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  • A Short Guide to the Good Life

    By Mindy Leaf

    2 weeks ago

    This week, I've been dipping into a new/old book on how to live your life. It's called A Strategy for Daily Living by psychiatrist and author Ari Kiev, and was first published in 1973. (And because I live in a bibliophile's house, it was the original, slightly crumbling edition...

  • Miranda Richmond Mouillot’s fascination with an ancestral divorce

    2 weeks ago

    Acknowledging her own anger frightens Miranda Richmond Mouillot more than she realizes, as we discover in her new book, “A Fifty-Year Silence: Love, War and a Ruined House in France” (Crown).  And she has plenty to be angry about.  She grew up a nervous and anxious child in a...

  • Jewish name-calling: a note on Michael Oren, Leon Wieseltier and the art of insult

    By Danielle Berrin

    3 weeks ago

    SHAKESPEARE said it so sweetly.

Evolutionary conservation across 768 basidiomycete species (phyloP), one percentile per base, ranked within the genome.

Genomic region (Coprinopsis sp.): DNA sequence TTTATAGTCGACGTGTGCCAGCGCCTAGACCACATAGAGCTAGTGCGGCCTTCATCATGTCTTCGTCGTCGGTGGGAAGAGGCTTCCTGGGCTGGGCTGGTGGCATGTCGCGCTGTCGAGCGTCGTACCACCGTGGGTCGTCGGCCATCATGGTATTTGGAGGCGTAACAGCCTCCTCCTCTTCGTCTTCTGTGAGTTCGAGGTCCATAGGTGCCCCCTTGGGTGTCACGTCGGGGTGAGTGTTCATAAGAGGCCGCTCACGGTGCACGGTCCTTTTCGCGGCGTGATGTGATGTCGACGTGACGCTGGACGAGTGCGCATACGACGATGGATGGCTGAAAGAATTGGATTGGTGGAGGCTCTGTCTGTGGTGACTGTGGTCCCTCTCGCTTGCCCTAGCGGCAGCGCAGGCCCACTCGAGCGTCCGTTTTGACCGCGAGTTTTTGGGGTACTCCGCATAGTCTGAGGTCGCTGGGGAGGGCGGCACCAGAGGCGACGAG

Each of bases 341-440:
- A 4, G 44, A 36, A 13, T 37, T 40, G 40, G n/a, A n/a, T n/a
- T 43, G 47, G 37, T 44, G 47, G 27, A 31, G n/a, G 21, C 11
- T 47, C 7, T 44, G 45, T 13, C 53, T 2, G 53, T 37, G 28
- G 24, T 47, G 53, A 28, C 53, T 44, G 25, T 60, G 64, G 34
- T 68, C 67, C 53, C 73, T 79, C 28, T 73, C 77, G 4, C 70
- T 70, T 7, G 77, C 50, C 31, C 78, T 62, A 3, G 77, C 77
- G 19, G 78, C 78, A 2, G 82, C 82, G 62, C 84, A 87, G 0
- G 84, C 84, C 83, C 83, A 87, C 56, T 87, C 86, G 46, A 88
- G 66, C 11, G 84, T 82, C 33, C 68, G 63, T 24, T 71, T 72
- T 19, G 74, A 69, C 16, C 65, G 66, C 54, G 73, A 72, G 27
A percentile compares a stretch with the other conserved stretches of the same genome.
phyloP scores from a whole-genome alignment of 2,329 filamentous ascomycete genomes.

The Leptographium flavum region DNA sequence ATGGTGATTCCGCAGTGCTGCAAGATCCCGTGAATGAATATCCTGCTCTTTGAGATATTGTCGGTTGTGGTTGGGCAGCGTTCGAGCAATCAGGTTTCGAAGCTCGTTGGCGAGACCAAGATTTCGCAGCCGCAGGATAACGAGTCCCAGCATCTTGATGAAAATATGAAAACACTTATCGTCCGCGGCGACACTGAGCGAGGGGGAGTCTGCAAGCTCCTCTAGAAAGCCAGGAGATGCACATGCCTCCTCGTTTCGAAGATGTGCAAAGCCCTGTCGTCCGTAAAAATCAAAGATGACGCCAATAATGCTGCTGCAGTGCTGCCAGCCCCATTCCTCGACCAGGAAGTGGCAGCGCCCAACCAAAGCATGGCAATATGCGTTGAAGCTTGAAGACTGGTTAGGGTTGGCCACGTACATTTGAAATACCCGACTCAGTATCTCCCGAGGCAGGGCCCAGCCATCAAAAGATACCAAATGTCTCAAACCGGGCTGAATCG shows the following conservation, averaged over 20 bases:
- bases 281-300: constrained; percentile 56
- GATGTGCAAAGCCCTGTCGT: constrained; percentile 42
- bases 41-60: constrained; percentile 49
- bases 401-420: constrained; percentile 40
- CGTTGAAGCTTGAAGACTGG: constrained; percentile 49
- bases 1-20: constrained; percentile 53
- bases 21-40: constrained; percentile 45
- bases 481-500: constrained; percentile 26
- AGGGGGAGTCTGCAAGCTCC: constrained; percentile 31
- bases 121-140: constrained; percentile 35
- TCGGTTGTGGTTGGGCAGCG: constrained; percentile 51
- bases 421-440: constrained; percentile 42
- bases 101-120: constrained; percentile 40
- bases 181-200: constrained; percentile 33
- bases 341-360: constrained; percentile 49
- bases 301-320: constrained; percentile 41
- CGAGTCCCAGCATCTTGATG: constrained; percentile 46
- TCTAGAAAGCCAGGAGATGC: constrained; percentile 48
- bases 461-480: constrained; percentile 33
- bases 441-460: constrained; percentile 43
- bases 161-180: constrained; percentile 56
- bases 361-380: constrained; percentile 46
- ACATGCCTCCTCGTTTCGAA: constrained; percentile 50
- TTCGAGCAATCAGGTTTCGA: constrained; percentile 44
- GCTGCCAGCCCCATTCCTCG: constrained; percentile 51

“What’s in a name?” the Bard mused in “Romeo and Juliet,” his immortal romance about hostile households. “That which we call a rose / By any other name would smell as sweet.”

    In Jewish tradition, names are taken a tad more seriously. Families...

  • Nine ways to display your books on a shelf

    By Jonathan Fong

    March 19, 2015 | 10:49 am

    I recently received a decorating S.O.S. call from a friend. She had just bought a beautiful set of bookcases, and as soon as they were installed in her living room, she eagerly placed all her books on the shelves. But something wasn’t right. It all looked a little blah. Unfinished....

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  • ‘Anonymous Soldiers’ looks at terrorism from another troubling angle

    By Jonathan Kirsch

    February 25, 2015 | 12:43 pm

    “Anonymous Soldiers: The Struggle for Israel, 1917-1947” by Bruce Hoffman (Knopf) offers an uncomfortable but crucial message: Terrorism works. And the book is all the more disturbing because the examples Hoffman considers are the Irgun and Lehi (perhaps better known as the “Stern...

  • Martin Amis goes inside a fictional Nazi mind

    February 20, 2015 | 11:02 am

    While watching Adolf Eichmann’s trial in Jerusalem in 1961, the philosopher Hannah Arendt wondered: “Could the activity of thinking as such … be of such a nature that it 'conditions' men against evildoing?" To Arendt, Eichmann’s incapacity for critical thinking mirrored the...